SEVEN WORDS OF THE CROSS
By Pastor Ohm Prakash Kevaley
First word: Lk.23:32-38
"Father, forgive them; for they do not know what they are doing."
Luke alone, of the Gospel writers, mentions the criminals in advance of Jesus’ conversation with them. The effect is that his humiliation is underlined – he voluntarily identified with sinners in life, and is now identified with them in death as well.
And it is only Luke who records Jesus’ prayer for his executors. This fits in well with Luke’s interests, for throughout his Gospel he portrays Jesus as offering God’s grace and forgiveness to sinners.
In Lk.6:27-28, Luke records Jesus’ teaching on love for one’s enemies and on praying for those who hate you and mistreat you. Among the passages that are found only in Luke, we have the narrative in Lk.7:36-50, where Jesus is anointed by a woman who had once been a notorious person, and he explains that her overflowing affection is an expression of her gratitude that she has been forgiven.
And, of course, we have in Lk. 15:11-32, Jesus’ unforgettable picture of God as the father of the prodigal son, who is prepared to forgive his penitent son, with no questions asked and no conditions laid down.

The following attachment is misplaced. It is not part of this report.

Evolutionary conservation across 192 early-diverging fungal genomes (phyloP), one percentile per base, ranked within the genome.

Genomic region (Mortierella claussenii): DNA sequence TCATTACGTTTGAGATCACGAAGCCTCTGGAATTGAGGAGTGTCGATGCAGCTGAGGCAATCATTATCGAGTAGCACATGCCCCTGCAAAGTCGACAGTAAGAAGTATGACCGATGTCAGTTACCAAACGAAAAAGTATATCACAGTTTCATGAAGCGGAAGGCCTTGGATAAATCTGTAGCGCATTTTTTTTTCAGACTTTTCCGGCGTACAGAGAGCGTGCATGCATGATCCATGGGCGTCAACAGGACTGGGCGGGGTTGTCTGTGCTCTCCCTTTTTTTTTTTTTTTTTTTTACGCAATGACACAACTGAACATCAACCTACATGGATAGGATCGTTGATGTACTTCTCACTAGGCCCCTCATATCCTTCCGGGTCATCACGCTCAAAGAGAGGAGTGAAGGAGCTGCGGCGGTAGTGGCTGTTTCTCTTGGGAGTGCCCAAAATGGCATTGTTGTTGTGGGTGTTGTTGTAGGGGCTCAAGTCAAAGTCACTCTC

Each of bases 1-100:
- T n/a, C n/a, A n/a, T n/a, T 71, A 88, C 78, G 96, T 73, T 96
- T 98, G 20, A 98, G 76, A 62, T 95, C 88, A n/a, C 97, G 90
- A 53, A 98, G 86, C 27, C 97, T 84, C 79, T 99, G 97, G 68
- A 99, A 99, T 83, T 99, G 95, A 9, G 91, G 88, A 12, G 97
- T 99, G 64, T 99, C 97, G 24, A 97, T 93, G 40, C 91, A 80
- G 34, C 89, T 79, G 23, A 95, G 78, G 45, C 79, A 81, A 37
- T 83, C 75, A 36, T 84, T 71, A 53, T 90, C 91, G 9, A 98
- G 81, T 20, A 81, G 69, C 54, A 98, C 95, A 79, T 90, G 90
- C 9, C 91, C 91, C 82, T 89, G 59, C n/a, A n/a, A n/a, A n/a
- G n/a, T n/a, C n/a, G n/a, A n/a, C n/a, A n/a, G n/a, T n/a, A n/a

So here in Lk.23:32-38 we read that in the midst of all his pain and suffering, Jesus prayed for those who were participating in putting him to death. The basis for the prayer is that they do not know what they are doing – that is, they do not realize the wrong that they are perpetrating.
In the Jewish cult, sin that is committed unintentionally brings guilt, but there is provision in the cult for making an offering and being forgiven or absolved. In Leviticus 4-5 we have clear directions regarding the sacrifices that need to be made in different cases. However, there is no provision for forgiveness and absolution for those who sin deliberately or with a high hand.
It is against this background that we can understand the basis for Jesus’ prayer. They are acting in ignorance. Therefore, forgive them.
Jesus’ willingness to pray for forgiveness for his enemies challenges our contemporary world. Today, the widely held assumption is that revenge and retaliation is fully justified. This hold true whether we are speaking of relations at the international, national or personal levels. But if we take our discipleship seriously, we must follow Jesus’ example.
Second word: Lk.23:39-43
"Truly I tell you, today you will be with me in Paradise."